Traffic’s only the beginning. If you’re thinking of coming to China, here’s a list of the other ways your Western sentimentalities will be shocked:

Staring (outside of the most major cities) at foreigners is likely the first thing you’ll notice. China’s only been open to the world for about the last 40 years, so you’ll be served up as a visual barbeque. It’s usually not a hostile stare, but one that’s so consistent you can feel it cutting through you core. Don’t even try to stare back, because they won’t budge.

Spitting is out of control. The street, supermarkets, restaurants, elevators, hotel lobbies and busses are all fair game for a deep, lung-hackin’ loogy. Prepare to hear peoples’ attempts to pull their lungs out their nasal cavities when hockiin’ a loog.

The volume of Chinese voices is never regulated for others. And they can be damn LOUD when they feel the need. Bring earplugs for long bus and train rides!

Random HELLO’s! and picture-taking are probably the most common interaction between foreigners and Chinese. I’ll admit that I thought it was kind of endearing at first, but now I try bolt any other direction of these annoyances. I guess what really turned me off was all the sneaky picture-taking when my head was turned the other way.

Chaos in “lines” is another blaring feature of life in China. There’s no discernible concept of let’s stand in line and give each other space, particularly in bus and train lines where you’ll be mercilessly pushed and shoved (even by old ladies) if you aren’t ready. Best advice: sharpen your elbows and unleash a fury when it’s time to go.

Sanitation’s on a whole ‘nother level in China. Here it’s ok to throw your trash on the ground or take a piss in the street. You’ll probably even see a baby or two dumping out a load while the parent holds their assless chaps over the gutter. Also try not to be surprised the first time someone sneezes directly on you.

Polution will be a major concern for any foreign traveler to China. The air quality of many Chinese cities is actually hazardous to human health. Besides being overused in several regions, water is reportedly causing serious health problems for local Chinese residents. Finally soil erosion has reached such a severe level in Manchuria (the Northeastern region) that it could ultimately eliminate agricultural prospects in the region forever. China’s at a turning point whereby it could become a world leader in environmental policy, but if the Chinese Communist Party continues running its current course it could wind up facing environmental disasters on a scale never seen before.

Violence, to end on a sort of positive note, is pretty minimal in China. It’s more common to see people shouting horrific obscenities at full volume (and remember, they are LOUD) than to actually see a fight. And in my experience if they start swinging, expect to see the type of punches that cats throw at each other. It seems like violence has found its home as a mantelpiece under drinking. Turning down a drink is unthinkably embarrassing, so expect to see hordes of Chinese men rolling around in their own piles of baijiu (a common, absurdly fowl-smelling rice liquor) at 9pm on Friday and Saturday nights.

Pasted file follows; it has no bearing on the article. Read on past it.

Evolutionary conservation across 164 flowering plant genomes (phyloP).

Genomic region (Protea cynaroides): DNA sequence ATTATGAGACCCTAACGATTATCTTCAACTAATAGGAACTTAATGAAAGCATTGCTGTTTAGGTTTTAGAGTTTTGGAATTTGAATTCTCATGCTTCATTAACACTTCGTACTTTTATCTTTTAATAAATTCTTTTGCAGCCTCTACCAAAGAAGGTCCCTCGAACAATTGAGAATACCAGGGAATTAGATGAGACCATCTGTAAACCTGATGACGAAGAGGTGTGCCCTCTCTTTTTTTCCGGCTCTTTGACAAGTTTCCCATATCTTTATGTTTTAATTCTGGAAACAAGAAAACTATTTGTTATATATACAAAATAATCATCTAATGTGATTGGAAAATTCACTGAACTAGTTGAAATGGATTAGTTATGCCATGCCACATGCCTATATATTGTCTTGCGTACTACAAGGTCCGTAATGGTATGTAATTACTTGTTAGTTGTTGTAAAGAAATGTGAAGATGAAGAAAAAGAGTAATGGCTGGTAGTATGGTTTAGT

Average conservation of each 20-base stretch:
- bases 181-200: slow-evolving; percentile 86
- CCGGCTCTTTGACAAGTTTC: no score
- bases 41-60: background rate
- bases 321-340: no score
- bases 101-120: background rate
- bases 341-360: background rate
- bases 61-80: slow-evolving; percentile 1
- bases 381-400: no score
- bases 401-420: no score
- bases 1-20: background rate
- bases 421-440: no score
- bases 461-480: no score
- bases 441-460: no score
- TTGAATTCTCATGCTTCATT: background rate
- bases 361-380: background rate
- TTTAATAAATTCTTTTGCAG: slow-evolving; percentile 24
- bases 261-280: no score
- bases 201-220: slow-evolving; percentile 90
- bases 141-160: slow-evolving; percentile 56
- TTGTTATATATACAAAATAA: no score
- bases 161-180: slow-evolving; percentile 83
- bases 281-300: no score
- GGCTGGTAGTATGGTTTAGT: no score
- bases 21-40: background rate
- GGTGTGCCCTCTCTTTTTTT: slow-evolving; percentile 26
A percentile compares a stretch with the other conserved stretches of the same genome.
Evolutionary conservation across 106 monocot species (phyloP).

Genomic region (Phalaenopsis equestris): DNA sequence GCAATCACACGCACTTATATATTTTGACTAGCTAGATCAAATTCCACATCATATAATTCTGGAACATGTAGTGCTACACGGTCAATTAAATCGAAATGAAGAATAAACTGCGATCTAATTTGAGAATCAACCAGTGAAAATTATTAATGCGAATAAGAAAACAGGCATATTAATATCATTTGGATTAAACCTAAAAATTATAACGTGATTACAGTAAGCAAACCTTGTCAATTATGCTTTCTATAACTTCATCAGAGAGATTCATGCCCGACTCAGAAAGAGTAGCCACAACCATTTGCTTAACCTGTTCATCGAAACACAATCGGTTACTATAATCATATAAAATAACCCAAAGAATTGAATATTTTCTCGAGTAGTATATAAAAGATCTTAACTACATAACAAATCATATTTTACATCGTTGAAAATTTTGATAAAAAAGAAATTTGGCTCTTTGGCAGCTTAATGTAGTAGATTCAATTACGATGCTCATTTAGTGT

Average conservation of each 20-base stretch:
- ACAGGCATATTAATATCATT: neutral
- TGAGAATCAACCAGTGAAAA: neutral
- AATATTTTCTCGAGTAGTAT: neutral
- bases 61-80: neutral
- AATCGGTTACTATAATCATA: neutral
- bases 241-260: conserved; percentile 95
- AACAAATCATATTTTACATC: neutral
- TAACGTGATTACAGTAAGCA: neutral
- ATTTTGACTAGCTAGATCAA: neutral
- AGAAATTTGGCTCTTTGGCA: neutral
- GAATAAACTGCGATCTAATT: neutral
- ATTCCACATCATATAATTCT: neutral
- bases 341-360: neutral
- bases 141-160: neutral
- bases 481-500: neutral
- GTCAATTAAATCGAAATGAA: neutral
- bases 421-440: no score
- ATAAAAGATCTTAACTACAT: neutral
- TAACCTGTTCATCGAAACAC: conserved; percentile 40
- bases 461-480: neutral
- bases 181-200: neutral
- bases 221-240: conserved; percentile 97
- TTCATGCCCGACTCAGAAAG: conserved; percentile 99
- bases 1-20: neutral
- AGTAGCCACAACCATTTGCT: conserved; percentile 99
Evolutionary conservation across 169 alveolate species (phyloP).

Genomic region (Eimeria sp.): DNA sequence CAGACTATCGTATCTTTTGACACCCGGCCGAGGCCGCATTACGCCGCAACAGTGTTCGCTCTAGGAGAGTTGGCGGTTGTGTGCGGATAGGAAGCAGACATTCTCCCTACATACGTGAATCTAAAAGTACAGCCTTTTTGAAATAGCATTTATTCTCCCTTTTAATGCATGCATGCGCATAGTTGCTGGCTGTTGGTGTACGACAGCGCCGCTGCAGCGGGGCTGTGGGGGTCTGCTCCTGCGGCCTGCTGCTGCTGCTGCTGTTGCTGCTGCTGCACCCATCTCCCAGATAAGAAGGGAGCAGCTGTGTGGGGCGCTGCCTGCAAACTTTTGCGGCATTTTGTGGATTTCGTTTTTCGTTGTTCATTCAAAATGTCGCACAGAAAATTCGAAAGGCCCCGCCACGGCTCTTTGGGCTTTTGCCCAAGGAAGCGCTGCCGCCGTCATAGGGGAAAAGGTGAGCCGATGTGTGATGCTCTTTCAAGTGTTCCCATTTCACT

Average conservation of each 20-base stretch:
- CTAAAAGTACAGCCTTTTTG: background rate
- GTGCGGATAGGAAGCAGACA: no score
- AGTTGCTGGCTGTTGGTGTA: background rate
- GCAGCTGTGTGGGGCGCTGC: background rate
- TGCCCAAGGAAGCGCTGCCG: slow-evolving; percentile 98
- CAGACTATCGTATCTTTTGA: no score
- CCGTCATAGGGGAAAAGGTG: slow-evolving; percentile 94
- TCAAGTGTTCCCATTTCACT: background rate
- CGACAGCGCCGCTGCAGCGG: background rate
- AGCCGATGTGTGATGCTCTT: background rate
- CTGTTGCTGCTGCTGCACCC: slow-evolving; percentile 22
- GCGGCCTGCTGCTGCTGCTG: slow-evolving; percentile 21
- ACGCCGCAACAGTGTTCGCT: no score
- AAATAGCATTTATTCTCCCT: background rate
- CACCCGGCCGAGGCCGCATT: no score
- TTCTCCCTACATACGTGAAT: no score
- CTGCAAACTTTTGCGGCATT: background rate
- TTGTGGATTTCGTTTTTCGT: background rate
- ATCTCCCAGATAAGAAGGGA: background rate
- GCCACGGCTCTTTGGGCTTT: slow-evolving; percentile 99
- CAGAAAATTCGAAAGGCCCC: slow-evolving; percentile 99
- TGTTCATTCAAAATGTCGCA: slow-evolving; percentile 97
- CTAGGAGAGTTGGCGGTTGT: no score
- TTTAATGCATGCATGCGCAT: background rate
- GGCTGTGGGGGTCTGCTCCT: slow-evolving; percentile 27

Hopefully this little list can help prospective Sino travelers. Once you’ve dealt with the initial shock of these behaviors they start to become funny in a bewildering sort of way.

Coping with Culture Shock

Makin' new friends

Without a “cure” for culture shock, it’s best to look at the strategies for coping with it. When getting ready to leave, slow the frantic process of storing your stuff, packing your bags and saying goodbye to give yourself some time to prepare for the transition. Spend a day researching the history and social etiquette of the host culture. Learn the most basic phrases of the local language before you find yourself looking for an apartment and trying to navigate your new surroundings without a clue how to speak. Remember that cultural differences are that and nothing more. Avoid making ethnocentric, moral judgments against the host culture whenever possible.

When cultural differences are too striking to ignore during the second stage of adjustment, find a way to bridge a connection to home. Write a letter to a relative, watch your favorite movie or skype with your best friend. Keep a journal about your experiences cause you’ll love to read it years later. Minimize your pride and try to find humor in the ridiculous situations you encounter. Keep a positive attitude and be persistent about learning during this important time of your life. Remember why you left home in the first place: to meet new people and fit new pieces into the great puzzle of humanity. As always, live a little adventure and bring home some stories to light up the night.

Meet Dave

Meet DaveUnfulfilled by consumer lifestyles, I left on a really slow trip around the world. As a 3rd eye traveler on the New American Dream, my aim is to inspire and cultivate conscious living along the way....Read More...